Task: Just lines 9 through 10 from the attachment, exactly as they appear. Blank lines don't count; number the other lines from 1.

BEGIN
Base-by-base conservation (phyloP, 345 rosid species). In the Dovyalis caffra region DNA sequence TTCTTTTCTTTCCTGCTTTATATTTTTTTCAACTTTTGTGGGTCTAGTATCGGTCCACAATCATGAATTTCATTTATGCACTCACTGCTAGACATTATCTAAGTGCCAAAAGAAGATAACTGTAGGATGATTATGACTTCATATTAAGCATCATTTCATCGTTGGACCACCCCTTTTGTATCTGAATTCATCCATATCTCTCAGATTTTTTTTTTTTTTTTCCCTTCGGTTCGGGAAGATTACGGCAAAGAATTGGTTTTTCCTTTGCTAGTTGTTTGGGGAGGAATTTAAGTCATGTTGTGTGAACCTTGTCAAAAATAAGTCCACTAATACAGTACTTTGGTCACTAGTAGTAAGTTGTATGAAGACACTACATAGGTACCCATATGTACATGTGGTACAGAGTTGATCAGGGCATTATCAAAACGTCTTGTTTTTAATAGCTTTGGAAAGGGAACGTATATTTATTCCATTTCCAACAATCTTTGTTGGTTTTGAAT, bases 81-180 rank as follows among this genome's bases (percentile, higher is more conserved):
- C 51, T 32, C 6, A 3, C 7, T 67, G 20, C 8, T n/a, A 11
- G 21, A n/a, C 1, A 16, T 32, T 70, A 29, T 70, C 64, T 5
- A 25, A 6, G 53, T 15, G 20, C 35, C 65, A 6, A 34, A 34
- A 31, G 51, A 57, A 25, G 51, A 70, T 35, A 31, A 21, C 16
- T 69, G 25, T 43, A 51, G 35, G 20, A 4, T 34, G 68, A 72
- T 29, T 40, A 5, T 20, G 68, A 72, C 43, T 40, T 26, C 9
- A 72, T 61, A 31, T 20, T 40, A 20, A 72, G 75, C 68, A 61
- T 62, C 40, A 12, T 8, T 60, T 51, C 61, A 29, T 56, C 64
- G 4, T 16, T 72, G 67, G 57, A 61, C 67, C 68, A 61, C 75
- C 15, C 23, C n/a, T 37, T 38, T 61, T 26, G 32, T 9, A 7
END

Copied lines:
- T 62, C 40, A 12, T 8, T 60, T 51, C 61, A 29, T 56, C 64
- G 4, T 16, T 72, G 67, G 57, A 61, C 67, C 68, A 61, C 75